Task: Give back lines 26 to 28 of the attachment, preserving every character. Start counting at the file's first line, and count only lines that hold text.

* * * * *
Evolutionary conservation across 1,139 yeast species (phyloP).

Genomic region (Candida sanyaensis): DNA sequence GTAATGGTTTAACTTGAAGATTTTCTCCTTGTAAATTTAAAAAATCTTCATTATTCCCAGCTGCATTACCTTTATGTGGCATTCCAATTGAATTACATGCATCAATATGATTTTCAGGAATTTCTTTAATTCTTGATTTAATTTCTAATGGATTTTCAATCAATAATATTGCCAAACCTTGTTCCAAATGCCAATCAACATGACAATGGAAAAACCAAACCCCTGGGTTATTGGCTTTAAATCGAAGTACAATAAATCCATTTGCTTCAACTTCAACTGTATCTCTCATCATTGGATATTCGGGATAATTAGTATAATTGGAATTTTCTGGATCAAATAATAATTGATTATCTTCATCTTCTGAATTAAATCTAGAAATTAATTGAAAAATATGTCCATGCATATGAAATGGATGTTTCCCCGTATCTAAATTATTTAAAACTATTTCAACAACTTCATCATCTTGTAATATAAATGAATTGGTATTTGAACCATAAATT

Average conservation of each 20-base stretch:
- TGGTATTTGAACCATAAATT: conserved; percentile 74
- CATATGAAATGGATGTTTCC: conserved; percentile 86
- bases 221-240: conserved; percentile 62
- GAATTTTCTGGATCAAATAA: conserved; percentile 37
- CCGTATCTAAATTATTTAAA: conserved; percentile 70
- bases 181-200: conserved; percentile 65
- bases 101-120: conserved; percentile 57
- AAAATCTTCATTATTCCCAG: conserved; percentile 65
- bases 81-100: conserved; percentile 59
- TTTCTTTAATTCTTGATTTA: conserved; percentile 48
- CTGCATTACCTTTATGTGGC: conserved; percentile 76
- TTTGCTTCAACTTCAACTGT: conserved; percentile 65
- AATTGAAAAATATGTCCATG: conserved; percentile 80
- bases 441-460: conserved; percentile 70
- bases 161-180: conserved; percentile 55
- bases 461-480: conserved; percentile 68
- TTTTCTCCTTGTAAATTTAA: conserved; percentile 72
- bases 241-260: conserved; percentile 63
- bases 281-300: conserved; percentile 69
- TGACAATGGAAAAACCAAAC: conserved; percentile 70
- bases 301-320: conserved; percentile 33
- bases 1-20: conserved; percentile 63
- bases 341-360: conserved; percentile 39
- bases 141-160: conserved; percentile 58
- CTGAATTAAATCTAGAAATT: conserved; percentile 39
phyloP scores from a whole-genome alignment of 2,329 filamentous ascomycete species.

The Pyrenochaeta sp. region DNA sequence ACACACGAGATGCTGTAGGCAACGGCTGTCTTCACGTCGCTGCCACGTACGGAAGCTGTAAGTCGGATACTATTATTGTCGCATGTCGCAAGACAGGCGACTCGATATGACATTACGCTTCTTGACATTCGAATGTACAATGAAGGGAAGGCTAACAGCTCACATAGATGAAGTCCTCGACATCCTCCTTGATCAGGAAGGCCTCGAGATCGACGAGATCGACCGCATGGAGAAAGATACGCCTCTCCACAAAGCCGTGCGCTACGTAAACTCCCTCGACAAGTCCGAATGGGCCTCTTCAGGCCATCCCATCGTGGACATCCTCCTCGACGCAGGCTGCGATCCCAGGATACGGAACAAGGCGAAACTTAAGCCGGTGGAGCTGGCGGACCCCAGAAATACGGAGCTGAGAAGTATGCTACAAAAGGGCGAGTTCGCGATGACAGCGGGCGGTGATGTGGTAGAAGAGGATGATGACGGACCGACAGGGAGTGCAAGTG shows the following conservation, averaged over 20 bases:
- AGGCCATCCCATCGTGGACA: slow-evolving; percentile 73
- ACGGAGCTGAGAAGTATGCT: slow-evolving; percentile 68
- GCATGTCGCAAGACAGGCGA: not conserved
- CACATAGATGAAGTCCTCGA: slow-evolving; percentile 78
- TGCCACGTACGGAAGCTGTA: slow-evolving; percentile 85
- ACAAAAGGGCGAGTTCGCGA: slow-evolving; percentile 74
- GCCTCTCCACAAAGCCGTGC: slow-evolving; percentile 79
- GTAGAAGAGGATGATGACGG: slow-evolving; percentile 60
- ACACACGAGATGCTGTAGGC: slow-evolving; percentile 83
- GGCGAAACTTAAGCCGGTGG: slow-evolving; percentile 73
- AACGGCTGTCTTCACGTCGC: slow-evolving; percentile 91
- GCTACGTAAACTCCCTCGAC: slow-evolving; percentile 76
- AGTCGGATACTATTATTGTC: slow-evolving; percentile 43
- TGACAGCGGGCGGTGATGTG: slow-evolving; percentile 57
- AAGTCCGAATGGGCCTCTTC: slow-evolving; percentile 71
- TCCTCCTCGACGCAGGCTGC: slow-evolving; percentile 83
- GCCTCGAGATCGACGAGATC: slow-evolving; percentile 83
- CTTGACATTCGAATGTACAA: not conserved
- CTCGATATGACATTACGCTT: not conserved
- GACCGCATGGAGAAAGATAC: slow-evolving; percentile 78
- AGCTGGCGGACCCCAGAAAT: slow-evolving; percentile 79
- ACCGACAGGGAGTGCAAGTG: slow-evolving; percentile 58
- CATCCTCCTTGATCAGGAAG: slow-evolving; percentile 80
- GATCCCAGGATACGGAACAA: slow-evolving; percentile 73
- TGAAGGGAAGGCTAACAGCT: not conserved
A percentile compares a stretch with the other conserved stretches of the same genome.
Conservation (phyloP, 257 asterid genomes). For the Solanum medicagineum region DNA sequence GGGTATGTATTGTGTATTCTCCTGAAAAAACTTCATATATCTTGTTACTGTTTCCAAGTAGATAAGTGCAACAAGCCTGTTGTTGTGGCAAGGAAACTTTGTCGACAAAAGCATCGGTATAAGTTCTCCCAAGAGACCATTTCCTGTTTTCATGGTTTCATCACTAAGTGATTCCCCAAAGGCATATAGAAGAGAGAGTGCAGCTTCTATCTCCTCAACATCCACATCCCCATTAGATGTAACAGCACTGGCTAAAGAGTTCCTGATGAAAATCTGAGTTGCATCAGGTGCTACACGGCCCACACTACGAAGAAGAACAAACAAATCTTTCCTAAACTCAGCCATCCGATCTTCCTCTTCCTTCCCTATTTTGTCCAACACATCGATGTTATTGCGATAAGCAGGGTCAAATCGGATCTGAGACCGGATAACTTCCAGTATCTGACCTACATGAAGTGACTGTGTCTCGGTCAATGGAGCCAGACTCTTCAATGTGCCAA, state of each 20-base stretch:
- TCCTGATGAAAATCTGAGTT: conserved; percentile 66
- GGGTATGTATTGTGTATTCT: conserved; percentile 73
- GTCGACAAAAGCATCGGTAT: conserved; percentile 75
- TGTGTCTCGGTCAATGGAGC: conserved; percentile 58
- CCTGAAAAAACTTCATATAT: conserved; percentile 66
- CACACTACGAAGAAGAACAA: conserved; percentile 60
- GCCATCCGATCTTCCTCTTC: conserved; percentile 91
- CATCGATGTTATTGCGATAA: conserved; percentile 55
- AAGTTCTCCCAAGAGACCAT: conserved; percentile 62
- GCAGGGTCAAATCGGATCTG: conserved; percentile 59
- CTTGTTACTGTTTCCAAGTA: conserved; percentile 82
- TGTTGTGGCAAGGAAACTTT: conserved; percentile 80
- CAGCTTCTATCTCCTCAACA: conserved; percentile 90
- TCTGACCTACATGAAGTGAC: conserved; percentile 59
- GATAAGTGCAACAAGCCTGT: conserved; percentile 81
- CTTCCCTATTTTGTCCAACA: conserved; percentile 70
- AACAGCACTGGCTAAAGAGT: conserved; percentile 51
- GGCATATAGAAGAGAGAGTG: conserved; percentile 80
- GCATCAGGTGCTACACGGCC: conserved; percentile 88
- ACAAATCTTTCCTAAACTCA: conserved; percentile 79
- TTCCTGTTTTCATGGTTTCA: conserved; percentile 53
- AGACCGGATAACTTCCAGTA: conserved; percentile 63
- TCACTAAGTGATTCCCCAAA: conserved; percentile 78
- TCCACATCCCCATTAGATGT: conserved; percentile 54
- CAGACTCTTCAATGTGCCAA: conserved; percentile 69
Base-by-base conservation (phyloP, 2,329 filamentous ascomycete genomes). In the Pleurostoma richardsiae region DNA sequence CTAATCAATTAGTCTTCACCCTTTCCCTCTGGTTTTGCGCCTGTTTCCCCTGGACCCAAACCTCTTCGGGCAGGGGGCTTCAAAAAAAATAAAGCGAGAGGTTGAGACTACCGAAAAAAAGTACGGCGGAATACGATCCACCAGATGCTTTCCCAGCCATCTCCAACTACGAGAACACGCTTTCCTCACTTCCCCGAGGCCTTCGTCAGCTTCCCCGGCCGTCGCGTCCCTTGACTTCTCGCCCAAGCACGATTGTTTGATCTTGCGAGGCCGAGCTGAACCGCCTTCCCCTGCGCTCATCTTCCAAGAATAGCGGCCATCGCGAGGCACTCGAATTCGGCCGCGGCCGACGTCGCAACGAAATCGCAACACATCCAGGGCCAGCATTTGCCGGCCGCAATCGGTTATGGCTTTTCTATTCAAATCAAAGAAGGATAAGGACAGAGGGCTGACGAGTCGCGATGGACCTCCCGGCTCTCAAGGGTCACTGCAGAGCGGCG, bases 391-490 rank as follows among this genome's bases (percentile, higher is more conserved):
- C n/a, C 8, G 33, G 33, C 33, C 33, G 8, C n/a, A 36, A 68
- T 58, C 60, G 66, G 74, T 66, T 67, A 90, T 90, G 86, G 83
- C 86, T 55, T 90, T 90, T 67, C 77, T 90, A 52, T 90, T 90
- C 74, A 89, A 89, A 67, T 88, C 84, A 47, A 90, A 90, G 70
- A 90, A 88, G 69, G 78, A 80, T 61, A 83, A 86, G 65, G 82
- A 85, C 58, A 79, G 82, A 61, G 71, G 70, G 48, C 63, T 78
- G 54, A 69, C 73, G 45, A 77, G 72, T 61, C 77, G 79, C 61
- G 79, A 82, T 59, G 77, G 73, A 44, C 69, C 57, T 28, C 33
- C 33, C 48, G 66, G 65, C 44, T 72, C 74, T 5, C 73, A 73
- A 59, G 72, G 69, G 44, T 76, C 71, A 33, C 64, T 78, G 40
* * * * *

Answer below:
- bases 341-360: conserved; percentile 39
- bases 141-160: conserved; percentile 58
- CTGAATTAAATCTAGAAATT: conserved; percentile 39